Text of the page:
A longer ocean crossing (with no resupply of provisions, no chance to go ashore & no meals missed!) gives plenty of opportunity to delve deep into many aspects of operation and performance and find out the full range of what the galley can produce! We had many discussions with staff at all levels and of course talked to many of the other (52!) guests some of whom had completed over 30 Windstar cruises. We also had 14 wonderful dinners (including one hosted by the charming doctor, Jerry) & we dined with many other different guests.
Our overall impression shared without exception by everyone we spoke to was that Windstar as experienced on this long sea voyage was better than ever. On joining, our wine case was willingly whipped from us and carried to our cabin while we enjoyed canapes and sparkling wine as we gently completed the simple arrival procedures. Leaving was just as smooth after a slowly enjoyed full normal breakfast service.
We found that most of the officers and the majority of the hotel staff had (having been given a choice) transferred to the new company and were very pleased to have done so. They were all very happy with their shoreside management (both Ambassador and the contracted ship management agency) and felt that much more money was now being invested in appropriate maintenance and material rather than hitherto when in HAL ownership. It was pointed out that much work was being done behind the scenes to ensure the ships would operate well into the future. This included for example replating much of the hull (in last years Lisbon longer than normal docking). This they said contrasted with HAL which tended to concentrate on improvements visible to the passengers at the expense of more serious maintenance. HAL also tried to impose big ship procedures on these small vessels which obviously had irked the crew.The new management methods appear to be paying off for the new company (and guets) as the crew obviously had great pride in the ongoing maintenance tasks we saw being undertaken as well as other routine jobs
The (young) Captain (Alan Maclary), newly joined Hotel manager( Marcus) & his senior team were always much in evidence although supervision in Wind Star hardly seems necessary. The dining room looked stunningly smart with beautiful glass chargers at each place setting (and matching accoutrements) set off by many flower arrangements. Zome (Concepcion) the Executive Chef sets extremely high standards in all aspects of catering. The range of choice at all meals was amazing especially noting the lack of new supplies at the normal halfway stage. The food was elegantly presented, appropriately portioned and simply amazing. Zome's talents are clearly recognised within the company which is anxious to have him spend a some time in each of the other vessels after his forthcoming leave; presumably they intend to lift standards (if that is necessary.)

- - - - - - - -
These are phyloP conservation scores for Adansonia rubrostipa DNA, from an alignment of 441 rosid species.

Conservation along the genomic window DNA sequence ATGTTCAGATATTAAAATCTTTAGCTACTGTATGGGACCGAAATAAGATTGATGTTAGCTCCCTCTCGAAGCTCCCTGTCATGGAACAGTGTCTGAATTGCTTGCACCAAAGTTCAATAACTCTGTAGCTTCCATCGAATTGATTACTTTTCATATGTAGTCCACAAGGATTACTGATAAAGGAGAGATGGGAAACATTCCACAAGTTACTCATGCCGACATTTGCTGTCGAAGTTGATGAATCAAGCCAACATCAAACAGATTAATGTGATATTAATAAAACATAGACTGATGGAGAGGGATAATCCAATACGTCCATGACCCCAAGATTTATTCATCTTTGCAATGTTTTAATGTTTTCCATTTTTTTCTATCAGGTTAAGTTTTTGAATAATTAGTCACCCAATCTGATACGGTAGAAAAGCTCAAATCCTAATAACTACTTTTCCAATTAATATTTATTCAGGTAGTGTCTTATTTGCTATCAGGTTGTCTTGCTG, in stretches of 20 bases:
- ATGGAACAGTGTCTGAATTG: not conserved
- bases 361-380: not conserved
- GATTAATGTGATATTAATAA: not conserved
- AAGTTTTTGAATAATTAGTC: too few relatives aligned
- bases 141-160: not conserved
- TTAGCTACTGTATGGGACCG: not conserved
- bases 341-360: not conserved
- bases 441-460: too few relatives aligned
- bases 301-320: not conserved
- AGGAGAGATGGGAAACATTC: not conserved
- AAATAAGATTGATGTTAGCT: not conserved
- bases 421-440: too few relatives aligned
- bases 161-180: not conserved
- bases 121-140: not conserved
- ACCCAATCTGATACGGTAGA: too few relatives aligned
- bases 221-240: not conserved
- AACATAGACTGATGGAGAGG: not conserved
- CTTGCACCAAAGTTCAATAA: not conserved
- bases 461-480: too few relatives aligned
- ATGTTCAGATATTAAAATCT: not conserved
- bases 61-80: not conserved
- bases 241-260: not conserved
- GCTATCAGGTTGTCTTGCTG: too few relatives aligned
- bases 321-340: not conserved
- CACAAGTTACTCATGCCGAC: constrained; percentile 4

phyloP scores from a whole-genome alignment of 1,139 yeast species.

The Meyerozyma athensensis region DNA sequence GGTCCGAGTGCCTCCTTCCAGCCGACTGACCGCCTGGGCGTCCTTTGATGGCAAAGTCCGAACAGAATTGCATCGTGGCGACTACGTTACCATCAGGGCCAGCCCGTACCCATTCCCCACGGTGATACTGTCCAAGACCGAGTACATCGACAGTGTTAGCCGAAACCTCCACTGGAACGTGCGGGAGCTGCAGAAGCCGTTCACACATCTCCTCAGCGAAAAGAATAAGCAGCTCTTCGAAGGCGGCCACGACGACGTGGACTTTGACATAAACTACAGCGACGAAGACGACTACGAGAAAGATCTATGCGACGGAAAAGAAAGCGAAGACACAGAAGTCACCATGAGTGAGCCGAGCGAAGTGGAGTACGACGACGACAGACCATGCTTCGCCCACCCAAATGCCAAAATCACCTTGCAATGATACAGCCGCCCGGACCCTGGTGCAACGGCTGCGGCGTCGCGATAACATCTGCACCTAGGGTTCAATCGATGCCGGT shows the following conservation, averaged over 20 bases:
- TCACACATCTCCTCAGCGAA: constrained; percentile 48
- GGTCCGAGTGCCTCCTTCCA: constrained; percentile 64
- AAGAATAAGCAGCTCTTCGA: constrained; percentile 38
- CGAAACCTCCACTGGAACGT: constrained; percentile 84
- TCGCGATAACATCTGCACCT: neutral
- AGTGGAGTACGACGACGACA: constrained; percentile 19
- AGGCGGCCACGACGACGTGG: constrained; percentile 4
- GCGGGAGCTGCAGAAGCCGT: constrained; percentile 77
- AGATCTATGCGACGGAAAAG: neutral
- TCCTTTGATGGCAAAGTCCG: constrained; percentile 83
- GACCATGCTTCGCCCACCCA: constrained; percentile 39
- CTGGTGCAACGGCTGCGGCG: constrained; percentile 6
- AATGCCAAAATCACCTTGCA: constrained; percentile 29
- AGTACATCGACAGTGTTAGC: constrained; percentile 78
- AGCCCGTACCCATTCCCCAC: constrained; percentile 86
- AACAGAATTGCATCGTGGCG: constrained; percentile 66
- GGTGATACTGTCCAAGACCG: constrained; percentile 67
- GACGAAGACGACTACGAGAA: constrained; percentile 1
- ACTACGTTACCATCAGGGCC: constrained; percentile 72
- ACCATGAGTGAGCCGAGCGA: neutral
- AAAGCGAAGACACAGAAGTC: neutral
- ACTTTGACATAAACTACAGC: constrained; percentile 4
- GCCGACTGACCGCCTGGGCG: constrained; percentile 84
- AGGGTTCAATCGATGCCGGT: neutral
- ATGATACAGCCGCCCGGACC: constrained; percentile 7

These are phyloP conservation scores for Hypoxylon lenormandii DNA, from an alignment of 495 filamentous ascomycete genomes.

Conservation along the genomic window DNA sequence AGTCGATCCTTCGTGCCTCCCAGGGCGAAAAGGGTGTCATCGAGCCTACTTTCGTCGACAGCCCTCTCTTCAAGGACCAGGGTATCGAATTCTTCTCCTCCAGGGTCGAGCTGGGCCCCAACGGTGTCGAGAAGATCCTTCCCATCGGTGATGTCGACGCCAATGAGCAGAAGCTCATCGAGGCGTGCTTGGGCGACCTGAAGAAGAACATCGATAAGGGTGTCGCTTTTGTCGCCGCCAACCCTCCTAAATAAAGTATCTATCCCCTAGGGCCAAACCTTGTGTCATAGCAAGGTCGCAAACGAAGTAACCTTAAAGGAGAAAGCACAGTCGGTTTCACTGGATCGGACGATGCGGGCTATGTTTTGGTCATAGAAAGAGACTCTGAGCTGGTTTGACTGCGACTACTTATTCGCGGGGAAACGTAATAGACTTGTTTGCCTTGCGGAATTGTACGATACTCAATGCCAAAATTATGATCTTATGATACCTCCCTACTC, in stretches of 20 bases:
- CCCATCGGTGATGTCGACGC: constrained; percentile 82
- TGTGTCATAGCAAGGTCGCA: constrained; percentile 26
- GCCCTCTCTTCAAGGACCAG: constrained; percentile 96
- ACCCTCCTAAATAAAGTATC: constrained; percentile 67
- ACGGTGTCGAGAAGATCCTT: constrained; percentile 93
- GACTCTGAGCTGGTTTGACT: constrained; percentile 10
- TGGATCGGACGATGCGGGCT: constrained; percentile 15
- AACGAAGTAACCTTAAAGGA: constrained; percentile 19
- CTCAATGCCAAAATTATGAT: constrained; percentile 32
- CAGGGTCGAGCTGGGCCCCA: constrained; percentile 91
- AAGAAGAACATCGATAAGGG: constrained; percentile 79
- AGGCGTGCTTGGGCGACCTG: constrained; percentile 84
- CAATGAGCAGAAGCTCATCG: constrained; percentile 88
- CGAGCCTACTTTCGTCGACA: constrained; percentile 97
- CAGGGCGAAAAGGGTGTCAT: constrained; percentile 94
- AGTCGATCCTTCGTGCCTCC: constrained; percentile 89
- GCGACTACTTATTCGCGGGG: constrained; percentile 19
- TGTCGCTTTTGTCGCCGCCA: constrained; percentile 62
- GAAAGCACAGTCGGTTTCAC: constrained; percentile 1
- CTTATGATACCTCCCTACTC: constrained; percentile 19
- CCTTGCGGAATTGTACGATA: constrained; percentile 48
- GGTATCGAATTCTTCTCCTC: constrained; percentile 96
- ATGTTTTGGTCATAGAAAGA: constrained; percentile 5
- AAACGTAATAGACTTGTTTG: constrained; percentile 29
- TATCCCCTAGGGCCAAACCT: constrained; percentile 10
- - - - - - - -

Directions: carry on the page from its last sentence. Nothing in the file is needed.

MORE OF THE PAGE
Apparently catering supplies are sourced a little differently in the Med (although nominally to the same standard) which explain some variations in menu and style. In the Caribbean and Costa Rica supplies are sourced through USA. Evidently Zome is responsible for many new recipes (approved at head office of course).
The range (and size!) of attractive appetisers (eg sushi, tapas, fish, etc etc) available in the lounge before dinner was also astounding (& hardly necessary!)
The Australian hosts (Jane and Simon, soon to take leave) put on an excellent program of amusements during the crossing. Romel the charismatic Bar manager was also frequently in evidence - cocktail demonstrations, line dance, salsa etc! Ships officers found time to explain astro navigation, night sky and teach knots
The cabins seemed in good shape, beds very comfortable, ac worked well and bathroom shower was as good as any we have come across anywhere. Pity that the new (thin)bathrobes are not (to our mind) as good as the old terry robes they replaced. We tried an IPOD but not sure why they bothered to provide them as most people now seem to have their own.
The DVD library was good although oddly, we got so busy we only had time to see a few!
As mentioned earlier we brought our own wine based on our earlier experience in Wind Surf where the wine list was on the expensive side and excellent low priced wine (in Portugal) could easily be brought on board.
The new wine list has a choice from about $20 and this combined with the increased corkage of $15 plus gratuity made bringing our own wine unnecessary. Some may think the bar drinks at $6 and up plus gratuity are also overpriced.
Our only minor critiscism relates to the absence of good tea making facilities - that is to say lack of boiling water and good fresh tea bags (or preferably leaf tea!) We did eventually discover the teapots!
To us Wind Star, the ship, as seen on a thin populated Transat voyage is a class act well worthy of its 5 star status . Based on our experience we would not hesitate to recommend this cruise line. Having read the forum comments we were prepared for drop in standards, what we found was the opposite. Really, this is a secret too good to share!!